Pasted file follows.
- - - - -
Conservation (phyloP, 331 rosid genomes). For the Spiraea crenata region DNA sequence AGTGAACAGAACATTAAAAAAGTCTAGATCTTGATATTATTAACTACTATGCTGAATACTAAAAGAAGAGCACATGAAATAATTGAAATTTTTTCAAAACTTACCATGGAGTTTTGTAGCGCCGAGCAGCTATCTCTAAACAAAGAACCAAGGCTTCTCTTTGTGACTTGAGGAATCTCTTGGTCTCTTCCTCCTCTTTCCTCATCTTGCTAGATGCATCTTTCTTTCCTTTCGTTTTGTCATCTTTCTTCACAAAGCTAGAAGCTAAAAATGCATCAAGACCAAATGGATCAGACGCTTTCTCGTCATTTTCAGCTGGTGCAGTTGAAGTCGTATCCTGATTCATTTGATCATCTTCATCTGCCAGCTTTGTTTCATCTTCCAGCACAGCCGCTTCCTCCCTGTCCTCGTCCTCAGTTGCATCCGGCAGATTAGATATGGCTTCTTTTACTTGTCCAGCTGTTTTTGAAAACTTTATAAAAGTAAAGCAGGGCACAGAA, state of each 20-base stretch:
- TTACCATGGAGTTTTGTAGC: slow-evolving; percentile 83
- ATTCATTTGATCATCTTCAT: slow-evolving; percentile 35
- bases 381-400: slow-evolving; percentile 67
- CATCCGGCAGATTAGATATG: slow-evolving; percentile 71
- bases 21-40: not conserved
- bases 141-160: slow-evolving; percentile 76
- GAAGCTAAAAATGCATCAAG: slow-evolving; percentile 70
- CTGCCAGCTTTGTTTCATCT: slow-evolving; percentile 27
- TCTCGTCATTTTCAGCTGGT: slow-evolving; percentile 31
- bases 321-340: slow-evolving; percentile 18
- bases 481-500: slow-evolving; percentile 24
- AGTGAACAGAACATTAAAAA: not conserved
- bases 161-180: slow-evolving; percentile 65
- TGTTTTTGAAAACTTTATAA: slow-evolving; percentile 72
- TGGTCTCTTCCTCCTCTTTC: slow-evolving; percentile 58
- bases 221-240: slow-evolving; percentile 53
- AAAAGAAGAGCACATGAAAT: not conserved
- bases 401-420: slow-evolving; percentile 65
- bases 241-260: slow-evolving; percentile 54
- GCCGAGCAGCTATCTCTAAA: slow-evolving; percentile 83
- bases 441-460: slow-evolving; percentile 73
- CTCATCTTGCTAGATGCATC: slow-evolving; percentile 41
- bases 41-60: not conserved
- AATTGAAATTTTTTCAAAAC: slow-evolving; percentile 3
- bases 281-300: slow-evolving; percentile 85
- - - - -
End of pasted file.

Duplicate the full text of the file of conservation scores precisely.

Conservation (phyloP, 331 rosid genomes). For the Spiraea crenata region DNA sequence AGTGAACAGAACATTAAAAAAGTCTAGATCTTGATATTATTAACTACTATGCTGAATACTAAAAGAAGAGCACATGAAATAATTGAAATTTTTTCAAAACTTACCATGGAGTTTTGTAGCGCCGAGCAGCTATCTCTAAACAAAGAACCAAGGCTTCTCTTTGTGACTTGAGGAATCTCTTGGTCTCTTCCTCCTCTTTCCTCATCTTGCTAGATGCATCTTTCTTTCCTTTCGTTTTGTCATCTTTCTTCACAAAGCTAGAAGCTAAAAATGCATCAAGACCAAATGGATCAGACGCTTTCTCGTCATTTTCAGCTGGTGCAGTTGAAGTCGTATCCTGATTCATTTGATCATCTTCATCTGCCAGCTTTGTTTCATCTTCCAGCACAGCCGCTTCCTCCCTGTCCTCGTCCTCAGTTGCATCCGGCAGATTAGATATGGCTTCTTTTACTTGTCCAGCTGTTTTTGAAAACTTTATAAAAGTAAAGCAGGGCACAGAA, state of each 20-base stretch:
- TTACCATGGAGTTTTGTAGC: slow-evolving; percentile 83
- ATTCATTTGATCATCTTCAT: slow-evolving; percentile 35
- bases 381-400: slow-evolving; percentile 67
- CATCCGGCAGATTAGATATG: slow-evolving; percentile 71
- bases 21-40: not conserved
- bases 141-160: slow-evolving; percentile 76
- GAAGCTAAAAATGCATCAAG: slow-evolving; percentile 70
- CTGCCAGCTTTGTTTCATCT: slow-evolving; percentile 27
- TCTCGTCATTTTCAGCTGGT: slow-evolving; percentile 31
- bases 321-340: slow-evolving; percentile 18
- bases 481-500: slow-evolving; percentile 24
- AGTGAACAGAACATTAAAAA: not conserved
- bases 161-180: slow-evolving; percentile 65
- TGTTTTTGAAAACTTTATAA: slow-evolving; percentile 72
- TGGTCTCTTCCTCCTCTTTC: slow-evolving; percentile 58
- bases 221-240: slow-evolving; percentile 53
- AAAAGAAGAGCACATGAAAT: not conserved
- bases 401-420: slow-evolving; percentile 65
- bases 241-260: slow-evolving; percentile 54
- GCCGAGCAGCTATCTCTAAA: slow-evolving; percentile 83
- bases 441-460: slow-evolving; percentile 73
- CTCATCTTGCTAGATGCATC: slow-evolving; percentile 41
- bases 41-60: not conserved
- AATTGAAATTTTTTCAAAAC: slow-evolving; percentile 3
- bases 281-300: slow-evolving; percentile 85